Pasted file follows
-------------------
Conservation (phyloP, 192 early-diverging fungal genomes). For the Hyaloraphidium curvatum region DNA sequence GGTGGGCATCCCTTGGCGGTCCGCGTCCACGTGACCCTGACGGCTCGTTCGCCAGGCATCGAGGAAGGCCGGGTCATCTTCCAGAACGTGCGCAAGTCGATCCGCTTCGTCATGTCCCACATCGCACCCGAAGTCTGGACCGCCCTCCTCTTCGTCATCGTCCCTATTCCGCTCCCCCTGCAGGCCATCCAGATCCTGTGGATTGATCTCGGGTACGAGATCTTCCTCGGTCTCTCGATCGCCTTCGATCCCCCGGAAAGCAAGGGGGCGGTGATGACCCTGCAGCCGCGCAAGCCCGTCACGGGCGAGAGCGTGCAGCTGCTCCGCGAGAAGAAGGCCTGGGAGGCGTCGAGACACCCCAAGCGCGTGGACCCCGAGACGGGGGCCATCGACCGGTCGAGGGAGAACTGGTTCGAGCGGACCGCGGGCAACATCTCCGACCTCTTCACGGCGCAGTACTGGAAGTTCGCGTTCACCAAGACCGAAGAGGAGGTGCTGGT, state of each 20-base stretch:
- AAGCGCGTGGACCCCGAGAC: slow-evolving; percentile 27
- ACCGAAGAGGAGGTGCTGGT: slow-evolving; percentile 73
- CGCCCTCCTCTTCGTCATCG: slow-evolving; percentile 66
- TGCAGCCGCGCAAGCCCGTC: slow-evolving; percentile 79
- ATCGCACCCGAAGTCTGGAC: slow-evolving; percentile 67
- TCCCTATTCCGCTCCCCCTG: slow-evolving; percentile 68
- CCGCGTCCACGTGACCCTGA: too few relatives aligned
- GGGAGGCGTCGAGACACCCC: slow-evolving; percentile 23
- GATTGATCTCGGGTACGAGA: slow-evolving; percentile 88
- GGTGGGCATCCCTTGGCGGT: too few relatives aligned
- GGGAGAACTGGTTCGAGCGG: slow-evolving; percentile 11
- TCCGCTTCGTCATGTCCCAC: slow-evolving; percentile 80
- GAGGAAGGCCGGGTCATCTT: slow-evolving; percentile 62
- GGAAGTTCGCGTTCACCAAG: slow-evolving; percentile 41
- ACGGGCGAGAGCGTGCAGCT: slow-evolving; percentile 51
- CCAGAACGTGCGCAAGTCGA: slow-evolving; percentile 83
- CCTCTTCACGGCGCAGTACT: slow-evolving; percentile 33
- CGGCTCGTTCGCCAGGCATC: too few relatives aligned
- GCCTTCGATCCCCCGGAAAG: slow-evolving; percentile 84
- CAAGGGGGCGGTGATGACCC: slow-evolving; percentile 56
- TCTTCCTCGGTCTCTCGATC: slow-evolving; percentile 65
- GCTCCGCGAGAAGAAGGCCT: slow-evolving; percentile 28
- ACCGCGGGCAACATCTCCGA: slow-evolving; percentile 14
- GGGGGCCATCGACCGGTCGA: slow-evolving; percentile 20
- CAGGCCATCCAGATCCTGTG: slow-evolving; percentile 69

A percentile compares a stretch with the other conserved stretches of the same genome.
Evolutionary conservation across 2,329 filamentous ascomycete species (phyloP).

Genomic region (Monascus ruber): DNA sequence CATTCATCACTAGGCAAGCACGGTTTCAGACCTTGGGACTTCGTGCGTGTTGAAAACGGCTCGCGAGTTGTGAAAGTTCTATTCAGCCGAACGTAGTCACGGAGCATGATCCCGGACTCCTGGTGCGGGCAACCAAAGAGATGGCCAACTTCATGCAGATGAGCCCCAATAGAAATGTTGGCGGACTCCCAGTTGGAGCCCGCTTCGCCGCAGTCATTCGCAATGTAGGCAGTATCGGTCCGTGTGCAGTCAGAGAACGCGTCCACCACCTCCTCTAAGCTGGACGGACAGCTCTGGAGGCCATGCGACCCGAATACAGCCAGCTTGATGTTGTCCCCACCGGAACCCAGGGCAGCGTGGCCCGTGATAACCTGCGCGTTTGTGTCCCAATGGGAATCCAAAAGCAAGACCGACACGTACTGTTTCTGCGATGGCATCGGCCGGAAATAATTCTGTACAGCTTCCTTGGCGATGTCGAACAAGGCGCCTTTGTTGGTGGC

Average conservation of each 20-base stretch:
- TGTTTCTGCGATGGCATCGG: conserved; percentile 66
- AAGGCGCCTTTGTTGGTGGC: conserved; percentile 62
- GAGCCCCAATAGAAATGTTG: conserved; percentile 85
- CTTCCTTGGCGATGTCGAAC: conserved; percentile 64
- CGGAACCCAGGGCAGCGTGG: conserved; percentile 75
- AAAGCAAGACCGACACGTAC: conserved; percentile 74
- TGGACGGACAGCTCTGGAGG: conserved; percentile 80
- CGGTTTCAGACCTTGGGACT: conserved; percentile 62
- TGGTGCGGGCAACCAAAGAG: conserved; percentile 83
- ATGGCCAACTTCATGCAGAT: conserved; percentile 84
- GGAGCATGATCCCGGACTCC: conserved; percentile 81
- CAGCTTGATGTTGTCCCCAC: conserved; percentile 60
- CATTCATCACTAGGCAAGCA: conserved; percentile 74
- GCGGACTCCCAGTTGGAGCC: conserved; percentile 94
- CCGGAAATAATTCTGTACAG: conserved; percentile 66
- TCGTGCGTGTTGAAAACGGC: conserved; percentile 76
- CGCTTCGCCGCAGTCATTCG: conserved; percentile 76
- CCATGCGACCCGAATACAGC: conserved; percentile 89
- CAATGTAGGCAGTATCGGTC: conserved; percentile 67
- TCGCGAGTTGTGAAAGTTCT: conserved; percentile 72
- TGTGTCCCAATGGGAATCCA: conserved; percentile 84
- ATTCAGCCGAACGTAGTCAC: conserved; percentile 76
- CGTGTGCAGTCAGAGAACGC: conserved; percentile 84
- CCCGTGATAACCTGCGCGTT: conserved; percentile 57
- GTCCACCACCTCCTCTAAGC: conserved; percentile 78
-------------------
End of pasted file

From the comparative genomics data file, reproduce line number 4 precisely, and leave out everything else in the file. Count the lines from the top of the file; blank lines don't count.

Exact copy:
- CGCCCTCCTCTTCGTCATCG: slow-evolving; percentile 66